My tracks. And Genevieve’s. Genevieve was leaving in two days for Paris. She was wasting no time in pulling up her roots here, and now I was happy about that.

“And Stewart’s friends say that the night he died, a woman cop came to the bar in Blue Earth to talk to him. A very tall woman cop in a Kalispell Search and Rescue T-shirt. She doesn’t fit the description of anyone in that jurisdiction.”

I had not done a good job of covering my tracks, and neither had Genevieve. We would have been more careful, had we known we were going to kill Royce Stewart. But we hadn’t gone to Blue Earth with the intent to kill. Royce Stewart’s death was unplanned, very nearly an accident. I had to think of it that way; I couldn’t stand to think of my partner as a murderer.

And that wasn’t the way the world would likely view her, either, I realized. The evidence did not point to Genevieve as Shorty’s killer. Nobody had seen Genevieve in Blue Earth. They had seen me.

And further, Genevieve was a very well-liked veteran who’d left the job and gone somewhere that would require extradition, which in turn called for paperwork, negotiation, international cooperation.

Of course, these things shouldn’t matter, but I knew the reality. They would matter. I, meanwhile, wasn’t as well-known as Genevieve. While I had no enemies that I knew of in the department, mostly I counted as friends patrol officers and working detectives. To those in higher places, the administrative jurymen, I was just a name, a young detective tainted by my marriage to a man who’d proven himself a rogue cop.

And I wouldn’t be in Paris. I would be in Minneapolis, not within arm’s reach of the system but in its very heart, working right under the watchful and suspicious eyes of my superiors as the investigation went forward.

“I see,” I said quietly.

He laid a gentle hand on my arm. I did not object. In the past I’d seen Kilander as a pleasant lothario, to be enjoyed at arm’s length but not trusted. It surprised me now to realize that I thought of him as a friend.

“Have you ever heard the saying ‘The mills of the gods grind exceedingly slow, but they grind exceedingly fine’?” Kilander asked.

“Yeah,” I said. I hadn’t, but I knew what he meant.

He stood, and I followed his example. As close as we were standing, I keenly felt every one of the six inches he had on me. He laid one hand on my shoulder, and with his other hand, Kilander tipped my face up toward his and gently kissed me on the mouth. A chain of streetlights flickered on, like lightning in the periphery of my vision.

Kilander released me and stepped back. “The mills of the gods are grinding, Sarah,” he said. There was no irony in the words, just like there had been no sex in the kiss.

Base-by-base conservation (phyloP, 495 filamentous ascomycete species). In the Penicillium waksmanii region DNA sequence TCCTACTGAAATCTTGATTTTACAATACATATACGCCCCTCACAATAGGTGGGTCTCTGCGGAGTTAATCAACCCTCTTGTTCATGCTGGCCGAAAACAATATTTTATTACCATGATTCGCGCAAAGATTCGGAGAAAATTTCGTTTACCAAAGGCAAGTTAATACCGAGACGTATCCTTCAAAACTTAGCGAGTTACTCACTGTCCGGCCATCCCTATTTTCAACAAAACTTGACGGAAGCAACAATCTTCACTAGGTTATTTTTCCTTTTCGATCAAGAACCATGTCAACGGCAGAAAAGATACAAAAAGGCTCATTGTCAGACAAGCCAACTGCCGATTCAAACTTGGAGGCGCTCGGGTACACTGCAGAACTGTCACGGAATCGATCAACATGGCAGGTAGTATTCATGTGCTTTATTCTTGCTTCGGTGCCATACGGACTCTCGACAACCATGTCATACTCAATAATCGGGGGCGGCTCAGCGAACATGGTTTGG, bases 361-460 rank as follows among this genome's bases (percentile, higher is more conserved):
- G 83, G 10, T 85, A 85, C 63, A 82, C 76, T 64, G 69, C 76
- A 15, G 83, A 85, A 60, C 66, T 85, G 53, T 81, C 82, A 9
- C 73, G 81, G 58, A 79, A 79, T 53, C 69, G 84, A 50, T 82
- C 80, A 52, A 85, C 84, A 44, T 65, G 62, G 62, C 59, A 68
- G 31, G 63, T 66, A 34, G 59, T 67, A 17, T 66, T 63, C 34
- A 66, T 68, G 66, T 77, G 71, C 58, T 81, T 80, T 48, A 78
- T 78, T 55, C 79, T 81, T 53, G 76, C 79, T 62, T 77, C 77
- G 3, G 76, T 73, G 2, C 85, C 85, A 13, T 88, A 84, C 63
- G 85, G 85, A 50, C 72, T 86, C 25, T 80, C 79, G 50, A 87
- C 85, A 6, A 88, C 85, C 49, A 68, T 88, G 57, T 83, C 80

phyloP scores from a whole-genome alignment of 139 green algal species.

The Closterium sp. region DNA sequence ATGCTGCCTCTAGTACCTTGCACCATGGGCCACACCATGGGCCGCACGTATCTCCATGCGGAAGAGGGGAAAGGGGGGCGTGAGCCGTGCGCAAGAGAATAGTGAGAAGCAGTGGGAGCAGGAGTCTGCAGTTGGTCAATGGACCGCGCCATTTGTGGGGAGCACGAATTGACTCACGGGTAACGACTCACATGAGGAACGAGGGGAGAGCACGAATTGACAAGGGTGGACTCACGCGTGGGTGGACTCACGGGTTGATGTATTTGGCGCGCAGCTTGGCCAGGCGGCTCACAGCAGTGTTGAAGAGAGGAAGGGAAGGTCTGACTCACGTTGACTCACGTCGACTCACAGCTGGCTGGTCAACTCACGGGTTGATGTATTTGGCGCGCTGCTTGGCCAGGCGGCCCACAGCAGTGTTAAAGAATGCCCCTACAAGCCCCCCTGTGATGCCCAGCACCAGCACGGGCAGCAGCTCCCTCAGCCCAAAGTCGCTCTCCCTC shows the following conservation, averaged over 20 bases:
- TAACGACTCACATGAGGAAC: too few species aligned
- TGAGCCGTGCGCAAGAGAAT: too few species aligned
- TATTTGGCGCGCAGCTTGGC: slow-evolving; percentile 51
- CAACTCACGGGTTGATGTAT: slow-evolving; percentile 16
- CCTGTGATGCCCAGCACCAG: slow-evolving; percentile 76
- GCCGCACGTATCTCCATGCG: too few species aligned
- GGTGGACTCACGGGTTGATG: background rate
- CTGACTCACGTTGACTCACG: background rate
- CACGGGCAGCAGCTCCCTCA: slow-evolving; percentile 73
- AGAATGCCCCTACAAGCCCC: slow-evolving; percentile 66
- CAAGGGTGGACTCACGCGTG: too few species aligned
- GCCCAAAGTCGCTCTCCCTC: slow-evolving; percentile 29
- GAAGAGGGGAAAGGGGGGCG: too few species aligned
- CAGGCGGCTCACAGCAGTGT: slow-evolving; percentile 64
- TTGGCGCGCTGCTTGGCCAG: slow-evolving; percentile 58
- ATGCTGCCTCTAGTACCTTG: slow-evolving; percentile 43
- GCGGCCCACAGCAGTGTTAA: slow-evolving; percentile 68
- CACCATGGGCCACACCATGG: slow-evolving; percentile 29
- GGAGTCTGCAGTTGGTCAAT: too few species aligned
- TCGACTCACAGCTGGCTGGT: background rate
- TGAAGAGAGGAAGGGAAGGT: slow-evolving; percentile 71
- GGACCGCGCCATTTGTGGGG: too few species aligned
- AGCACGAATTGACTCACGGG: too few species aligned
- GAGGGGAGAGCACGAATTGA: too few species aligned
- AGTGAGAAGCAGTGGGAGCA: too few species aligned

Two buses had come along and vacuumed up the waiting people at the curb, so the crowd was gone. There were a few people still on the plaza, coming and going, ghosts and abstractions in the gathering dark. I stood and watched Kilander as he walked back to the Government Center, the hem of his long coat swirling slightly in a gust of wind that made the jets of the fountain flinch. He did not look back, and I watched until he disappeared into the lighted atrium of the Hennepin County Government Center, the tower of light and order where he worked.

 

THE 37
th
HOUR

A Delacorte Book / January 2004

 

Published by Bantam Dell

A Division of Random House, Inc.

New York, New York

 

This is a work of fiction. Names, characters, places, and incidents either
are the product of the author’s imagination or are used fictitiously. Any
resemblance to actual persons, living or dead, events, or locales is
entirely coincidental.

 

All rights reserved

Copyright © 2004 by Jodi Compton

Visit our website at
www.bantamdell.com

 

No part of this book may be reproduced or transmitted in any form or
by any means, electronic or mechanical, including photocopying, recording, or by any information storage and retrieval system, without the written
permission of the publisher, except where permitted by law.

 

Delacorte Press is a registered trademark of Random House, Inc., and the colophon is a trademark of Random House, Inc.

 

Library of Congress Cataloging in Publication Data

Compton, Jodi.

The 37th hour / Jodi Compton.

p. cm.

e-ISBN 0-440-33474-8

1. Police—Minnesota—Minneapolis—Fiction. 2. Minneapolis (Minn.)—Fiction. 3. Missing persons—Fiction. I. Title: Thirty-seventh hour.
II. Title.

 

PS3603.O595T47 2004

813’.6—dc22

2003055270

 

v1.0

eBook Info

 

Title:
The 37th Hour

 

Creator:
Jodi Compton

 

Format:
OEB

 

Identifier:
Comp_0440334748

 

Language:
en